“The federal government now has to put in the hard work to get the states to come on board and play their part in delivering justice for all survivors, not just a relative handful abused in Commonwealth institutions.”
The shadow minister for social services, Jenny Macklin, also raised concerns about the legislation, and called on Porter to “urgently secure” the support of states and institutions.
“It is clear that Mr Porter has introduced this legislation without securing the agreement of the states and territories,” Macklin said.
“All organisations, including the states and territories responsible for horrific child sexual abuse must meet their obligations as part of the proposed national redress scheme.
“Survivors of abuse are still no closer to knowing whether they will get redress, and from whom.
“Mr Porter must urgently secure the agreement of all the states and institutions for a national redress scheme, and provide certainty to survivors that they will get the redress that they deserve.”
The challenge of securing the support of state governments has been highlighted by recent comments from Western Australian premier Mark McGowan.
The West Australian reported that McGowan felt the federal government failed to provide adequate information about the scheme, which was preventing WA from opting in.
“From what we know of the scheme, it contains a number of critical problems and disincentives for entities to opt in,” McGowan said.
But Porter said the legislation was developed “in close consultation with the states, territories and non-government institutions”, and that he was confident the scheme would secure support from these key stakeholders.
“After the introduction of the bill in federal Parliament, given the limits of the Commonwealth’s constitutional powers, the next key step will be the receipt of a referral of power from a state to allow the redress scheme to be broadened and able to deliver a national redress scheme,” he said.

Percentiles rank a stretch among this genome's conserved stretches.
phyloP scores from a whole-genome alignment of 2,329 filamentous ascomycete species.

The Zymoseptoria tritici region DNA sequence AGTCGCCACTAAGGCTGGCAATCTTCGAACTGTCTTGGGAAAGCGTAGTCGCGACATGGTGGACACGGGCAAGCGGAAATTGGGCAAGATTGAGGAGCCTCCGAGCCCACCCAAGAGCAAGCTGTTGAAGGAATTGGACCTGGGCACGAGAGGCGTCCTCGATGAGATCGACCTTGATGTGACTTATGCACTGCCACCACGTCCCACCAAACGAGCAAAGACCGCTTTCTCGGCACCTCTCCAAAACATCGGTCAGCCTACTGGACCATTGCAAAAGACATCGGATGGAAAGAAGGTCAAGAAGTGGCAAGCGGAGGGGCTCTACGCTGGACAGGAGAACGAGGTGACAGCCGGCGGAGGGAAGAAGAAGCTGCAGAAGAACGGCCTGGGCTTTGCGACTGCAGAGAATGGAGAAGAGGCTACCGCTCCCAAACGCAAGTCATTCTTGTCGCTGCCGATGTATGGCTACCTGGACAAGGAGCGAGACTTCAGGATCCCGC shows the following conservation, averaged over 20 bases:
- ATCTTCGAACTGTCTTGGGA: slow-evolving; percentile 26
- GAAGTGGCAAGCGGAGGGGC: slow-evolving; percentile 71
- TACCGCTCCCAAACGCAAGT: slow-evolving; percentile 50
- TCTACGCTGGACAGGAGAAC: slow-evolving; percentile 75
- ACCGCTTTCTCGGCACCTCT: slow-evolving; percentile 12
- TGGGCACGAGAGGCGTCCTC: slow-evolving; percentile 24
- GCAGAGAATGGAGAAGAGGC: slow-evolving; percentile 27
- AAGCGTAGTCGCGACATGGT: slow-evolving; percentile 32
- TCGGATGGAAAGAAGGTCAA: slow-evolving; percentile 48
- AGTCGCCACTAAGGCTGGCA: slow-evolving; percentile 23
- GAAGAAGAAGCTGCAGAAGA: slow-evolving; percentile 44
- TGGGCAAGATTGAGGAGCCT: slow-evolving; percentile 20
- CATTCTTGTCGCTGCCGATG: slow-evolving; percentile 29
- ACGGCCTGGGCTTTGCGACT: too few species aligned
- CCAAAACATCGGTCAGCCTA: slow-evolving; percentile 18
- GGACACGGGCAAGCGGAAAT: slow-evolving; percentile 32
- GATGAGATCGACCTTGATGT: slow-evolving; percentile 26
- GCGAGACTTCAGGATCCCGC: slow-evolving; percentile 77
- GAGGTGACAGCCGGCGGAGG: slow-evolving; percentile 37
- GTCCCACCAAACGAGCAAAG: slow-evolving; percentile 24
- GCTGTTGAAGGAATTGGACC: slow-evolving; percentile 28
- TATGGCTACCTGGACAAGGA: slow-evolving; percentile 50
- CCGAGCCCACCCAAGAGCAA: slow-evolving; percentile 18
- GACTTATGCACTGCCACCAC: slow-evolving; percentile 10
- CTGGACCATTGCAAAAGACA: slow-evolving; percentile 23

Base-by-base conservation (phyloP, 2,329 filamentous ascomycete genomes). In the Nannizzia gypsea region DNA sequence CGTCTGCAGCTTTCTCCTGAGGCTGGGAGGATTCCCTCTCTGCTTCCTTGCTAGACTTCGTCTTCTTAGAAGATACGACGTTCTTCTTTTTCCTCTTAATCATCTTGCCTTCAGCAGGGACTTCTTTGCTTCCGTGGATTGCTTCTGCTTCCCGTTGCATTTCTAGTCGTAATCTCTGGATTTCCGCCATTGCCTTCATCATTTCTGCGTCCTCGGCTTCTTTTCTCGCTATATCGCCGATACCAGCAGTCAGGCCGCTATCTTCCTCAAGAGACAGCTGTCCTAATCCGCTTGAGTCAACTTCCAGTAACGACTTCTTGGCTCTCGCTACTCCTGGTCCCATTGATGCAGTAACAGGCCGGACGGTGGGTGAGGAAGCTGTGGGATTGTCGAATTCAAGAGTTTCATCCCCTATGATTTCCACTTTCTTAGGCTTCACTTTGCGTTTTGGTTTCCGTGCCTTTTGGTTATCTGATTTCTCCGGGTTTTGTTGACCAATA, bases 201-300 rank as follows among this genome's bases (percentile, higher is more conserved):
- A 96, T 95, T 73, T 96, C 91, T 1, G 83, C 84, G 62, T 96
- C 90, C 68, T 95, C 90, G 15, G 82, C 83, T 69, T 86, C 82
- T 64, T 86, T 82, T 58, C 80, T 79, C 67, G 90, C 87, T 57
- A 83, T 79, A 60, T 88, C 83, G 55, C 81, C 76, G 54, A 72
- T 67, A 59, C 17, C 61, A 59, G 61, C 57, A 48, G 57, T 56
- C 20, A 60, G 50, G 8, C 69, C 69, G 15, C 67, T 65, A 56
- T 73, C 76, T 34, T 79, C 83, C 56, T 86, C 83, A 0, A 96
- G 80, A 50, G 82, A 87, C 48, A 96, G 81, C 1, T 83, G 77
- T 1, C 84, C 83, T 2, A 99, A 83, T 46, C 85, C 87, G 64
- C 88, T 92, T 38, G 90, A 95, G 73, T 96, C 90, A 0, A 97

“That is why I have been undertaking extensive consultations and negotiations with state and territory governments and non-government institutions, such as churches and charities, to ensure the redress scheme provides comprehensive coverage for survivors across Australia.
“With the introduction of this critical legislation, the Turnbull government renews it call to all states and non-government institutions to commit to opt in to the scheme as soon as possible and so provide certainty for their survivors.”
Porter maintained that “states, territories and non-government institutions [were] in the final stages” of joining the scheme, which is forecast to begin accepting applications from July next year.
“By joining the redress scheme, all state and territory governments and non-government institutions would be providing equal access for survivors to all three redress elements on a ‘responsible-entity pays’ basis, in accordance with the Royal Commission’s recommendations,” Porter said.
“It is essential that all government and non-government institutions are held accountable and take responsibility for providing redress to those people who were harmed in their care.”